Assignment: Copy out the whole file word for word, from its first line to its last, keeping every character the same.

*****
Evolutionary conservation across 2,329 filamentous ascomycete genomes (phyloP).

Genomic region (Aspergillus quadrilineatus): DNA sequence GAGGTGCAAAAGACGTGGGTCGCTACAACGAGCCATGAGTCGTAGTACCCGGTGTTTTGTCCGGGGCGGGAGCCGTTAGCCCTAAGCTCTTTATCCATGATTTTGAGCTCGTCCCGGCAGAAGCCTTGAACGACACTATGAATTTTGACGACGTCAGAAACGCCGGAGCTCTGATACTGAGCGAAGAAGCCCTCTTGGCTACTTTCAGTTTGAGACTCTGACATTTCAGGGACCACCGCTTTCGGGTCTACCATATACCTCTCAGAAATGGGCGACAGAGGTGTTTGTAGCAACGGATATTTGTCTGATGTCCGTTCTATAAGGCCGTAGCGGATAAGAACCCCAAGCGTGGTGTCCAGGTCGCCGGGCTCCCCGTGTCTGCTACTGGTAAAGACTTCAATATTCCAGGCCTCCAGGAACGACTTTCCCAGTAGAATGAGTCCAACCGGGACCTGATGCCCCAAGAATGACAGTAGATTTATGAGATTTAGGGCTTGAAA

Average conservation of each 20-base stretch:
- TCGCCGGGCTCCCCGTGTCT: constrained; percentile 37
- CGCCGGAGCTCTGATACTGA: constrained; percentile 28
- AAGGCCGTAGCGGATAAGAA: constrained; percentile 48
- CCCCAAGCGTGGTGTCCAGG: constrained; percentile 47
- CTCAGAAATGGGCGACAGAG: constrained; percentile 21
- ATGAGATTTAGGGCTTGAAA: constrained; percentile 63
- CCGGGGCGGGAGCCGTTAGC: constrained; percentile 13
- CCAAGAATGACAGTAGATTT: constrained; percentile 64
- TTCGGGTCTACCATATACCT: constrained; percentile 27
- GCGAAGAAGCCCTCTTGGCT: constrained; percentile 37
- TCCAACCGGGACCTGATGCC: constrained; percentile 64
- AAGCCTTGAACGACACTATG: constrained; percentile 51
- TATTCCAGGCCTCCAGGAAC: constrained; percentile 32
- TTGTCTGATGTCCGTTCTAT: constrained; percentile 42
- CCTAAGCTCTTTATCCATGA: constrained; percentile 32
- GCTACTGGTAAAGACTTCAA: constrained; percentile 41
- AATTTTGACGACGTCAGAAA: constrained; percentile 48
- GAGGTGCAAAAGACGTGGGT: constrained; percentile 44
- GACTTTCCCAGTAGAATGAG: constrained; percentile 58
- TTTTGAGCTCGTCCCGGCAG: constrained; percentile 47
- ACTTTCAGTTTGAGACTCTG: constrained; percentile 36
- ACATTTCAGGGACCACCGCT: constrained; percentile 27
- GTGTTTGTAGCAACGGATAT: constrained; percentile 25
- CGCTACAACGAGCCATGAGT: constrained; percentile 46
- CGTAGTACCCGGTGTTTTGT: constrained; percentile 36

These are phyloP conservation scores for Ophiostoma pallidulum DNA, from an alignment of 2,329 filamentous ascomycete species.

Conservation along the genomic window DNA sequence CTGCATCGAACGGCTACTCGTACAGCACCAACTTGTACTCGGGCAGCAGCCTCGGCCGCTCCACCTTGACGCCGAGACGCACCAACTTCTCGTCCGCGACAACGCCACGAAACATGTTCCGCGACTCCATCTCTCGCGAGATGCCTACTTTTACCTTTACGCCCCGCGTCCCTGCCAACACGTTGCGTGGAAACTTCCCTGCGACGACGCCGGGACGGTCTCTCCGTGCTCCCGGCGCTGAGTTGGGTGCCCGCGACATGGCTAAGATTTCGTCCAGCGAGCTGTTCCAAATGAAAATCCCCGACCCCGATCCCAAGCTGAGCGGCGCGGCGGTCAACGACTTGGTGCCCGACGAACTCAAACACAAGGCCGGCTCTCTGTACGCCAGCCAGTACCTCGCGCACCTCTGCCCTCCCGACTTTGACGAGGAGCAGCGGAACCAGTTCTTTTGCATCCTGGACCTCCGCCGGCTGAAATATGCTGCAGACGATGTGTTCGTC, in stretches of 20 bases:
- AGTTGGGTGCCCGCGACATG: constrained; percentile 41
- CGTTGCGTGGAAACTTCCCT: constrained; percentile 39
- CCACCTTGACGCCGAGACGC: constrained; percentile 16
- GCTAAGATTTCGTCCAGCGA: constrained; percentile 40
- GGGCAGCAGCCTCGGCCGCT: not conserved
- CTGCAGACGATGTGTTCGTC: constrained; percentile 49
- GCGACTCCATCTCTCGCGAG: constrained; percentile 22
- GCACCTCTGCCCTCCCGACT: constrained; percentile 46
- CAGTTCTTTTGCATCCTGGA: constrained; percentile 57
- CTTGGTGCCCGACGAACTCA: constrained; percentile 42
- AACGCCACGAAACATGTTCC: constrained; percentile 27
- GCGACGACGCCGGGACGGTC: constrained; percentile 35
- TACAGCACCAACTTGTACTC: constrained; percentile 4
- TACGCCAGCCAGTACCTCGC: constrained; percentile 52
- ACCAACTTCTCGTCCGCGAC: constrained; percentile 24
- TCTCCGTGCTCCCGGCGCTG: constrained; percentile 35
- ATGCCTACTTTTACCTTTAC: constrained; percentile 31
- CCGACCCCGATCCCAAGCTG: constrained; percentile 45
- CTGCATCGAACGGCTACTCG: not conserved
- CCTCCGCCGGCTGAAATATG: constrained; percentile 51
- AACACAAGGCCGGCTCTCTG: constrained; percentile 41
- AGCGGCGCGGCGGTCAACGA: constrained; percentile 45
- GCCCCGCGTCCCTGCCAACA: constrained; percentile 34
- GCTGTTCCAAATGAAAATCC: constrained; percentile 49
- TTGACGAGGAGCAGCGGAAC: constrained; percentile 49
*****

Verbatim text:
Evolutionary conservation across 2,329 filamentous ascomycete genomes (phyloP).

Genomic region (Aspergillus quadrilineatus): DNA sequence GAGGTGCAAAAGACGTGGGTCGCTACAACGAGCCATGAGTCGTAGTACCCGGTGTTTTGTCCGGGGCGGGAGCCGTTAGCCCTAAGCTCTTTATCCATGATTTTGAGCTCGTCCCGGCAGAAGCCTTGAACGACACTATGAATTTTGACGACGTCAGAAACGCCGGAGCTCTGATACTGAGCGAAGAAGCCCTCTTGGCTACTTTCAGTTTGAGACTCTGACATTTCAGGGACCACCGCTTTCGGGTCTACCATATACCTCTCAGAAATGGGCGACAGAGGTGTTTGTAGCAACGGATATTTGTCTGATGTCCGTTCTATAAGGCCGTAGCGGATAAGAACCCCAAGCGTGGTGTCCAGGTCGCCGGGCTCCCCGTGTCTGCTACTGGTAAAGACTTCAATATTCCAGGCCTCCAGGAACGACTTTCCCAGTAGAATGAGTCCAACCGGGACCTGATGCCCCAAGAATGACAGTAGATTTATGAGATTTAGGGCTTGAAA

Average conservation of each 20-base stretch:
- TCGCCGGGCTCCCCGTGTCT: constrained; percentile 37
- CGCCGGAGCTCTGATACTGA: constrained; percentile 28
- AAGGCCGTAGCGGATAAGAA: constrained; percentile 48
- CCCCAAGCGTGGTGTCCAGG: constrained; percentile 47
- CTCAGAAATGGGCGACAGAG: constrained; percentile 21
- ATGAGATTTAGGGCTTGAAA: constrained; percentile 63
- CCGGGGCGGGAGCCGTTAGC: constrained; percentile 13
- CCAAGAATGACAGTAGATTT: constrained; percentile 64
- TTCGGGTCTACCATATACCT: constrained; percentile 27
- GCGAAGAAGCCCTCTTGGCT: constrained; percentile 37
- TCCAACCGGGACCTGATGCC: constrained; percentile 64
- AAGCCTTGAACGACACTATG: constrained; percentile 51
- TATTCCAGGCCTCCAGGAAC: constrained; percentile 32
- TTGTCTGATGTCCGTTCTAT: constrained; percentile 42
- CCTAAGCTCTTTATCCATGA: constrained; percentile 32
- GCTACTGGTAAAGACTTCAA: constrained; percentile 41
- AATTTTGACGACGTCAGAAA: constrained; percentile 48
- GAGGTGCAAAAGACGTGGGT: constrained; percentile 44
- GACTTTCCCAGTAGAATGAG: constrained; percentile 58
- TTTTGAGCTCGTCCCGGCAG: constrained; percentile 47
- ACTTTCAGTTTGAGACTCTG: constrained; percentile 36
- ACATTTCAGGGACCACCGCT: constrained; percentile 27
- GTGTTTGTAGCAACGGATAT: constrained; percentile 25
- CGCTACAACGAGCCATGAGT: constrained; percentile 46
- CGTAGTACCCGGTGTTTTGT: constrained; percentile 36

These are phyloP conservation scores for Ophiostoma pallidulum DNA, from an alignment of 2,329 filamentous ascomycete species.

Conservation along the genomic window DNA sequence CTGCATCGAACGGCTACTCGTACAGCACCAACTTGTACTCGGGCAGCAGCCTCGGCCGCTCCACCTTGACGCCGAGACGCACCAACTTCTCGTCCGCGACAACGCCACGAAACATGTTCCGCGACTCCATCTCTCGCGAGATGCCTACTTTTACCTTTACGCCCCGCGTCCCTGCCAACACGTTGCGTGGAAACTTCCCTGCGACGACGCCGGGACGGTCTCTCCGTGCTCCCGGCGCTGAGTTGGGTGCCCGCGACATGGCTAAGATTTCGTCCAGCGAGCTGTTCCAAATGAAAATCCCCGACCCCGATCCCAAGCTGAGCGGCGCGGCGGTCAACGACTTGGTGCCCGACGAACTCAAACACAAGGCCGGCTCTCTGTACGCCAGCCAGTACCTCGCGCACCTCTGCCCTCCCGACTTTGACGAGGAGCAGCGGAACCAGTTCTTTTGCATCCTGGACCTCCGCCGGCTGAAATATGCTGCAGACGATGTGTTCGTC, in stretches of 20 bases:
- AGTTGGGTGCCCGCGACATG: constrained; percentile 41
- CGTTGCGTGGAAACTTCCCT: constrained; percentile 39
- CCACCTTGACGCCGAGACGC: constrained; percentile 16
- GCTAAGATTTCGTCCAGCGA: constrained; percentile 40
- GGGCAGCAGCCTCGGCCGCT: not conserved
- CTGCAGACGATGTGTTCGTC: constrained; percentile 49
- GCGACTCCATCTCTCGCGAG: constrained; percentile 22
- GCACCTCTGCCCTCCCGACT: constrained; percentile 46
- CAGTTCTTTTGCATCCTGGA: constrained; percentile 57
- CTTGGTGCCCGACGAACTCA: constrained; percentile 42
- AACGCCACGAAACATGTTCC: constrained; percentile 27
- GCGACGACGCCGGGACGGTC: constrained; percentile 35
- TACAGCACCAACTTGTACTC: constrained; percentile 4
- TACGCCAGCCAGTACCTCGC: constrained; percentile 52
- ACCAACTTCTCGTCCGCGAC: constrained; percentile 24
- TCTCCGTGCTCCCGGCGCTG: constrained; percentile 35
- ATGCCTACTTTTACCTTTAC: constrained; percentile 31
- CCGACCCCGATCCCAAGCTG: constrained; percentile 45
- CTGCATCGAACGGCTACTCG: not conserved
- CCTCCGCCGGCTGAAATATG: constrained; percentile 51
- AACACAAGGCCGGCTCTCTG: constrained; percentile 41
- AGCGGCGCGGCGGTCAACGA: constrained; percentile 45
- GCCCCGCGTCCCTGCCAACA: constrained; percentile 34
- GCTGTTCCAAATGAAAATCC: constrained; percentile 49
- TTGACGAGGAGCAGCGGAAC: constrained; percentile 49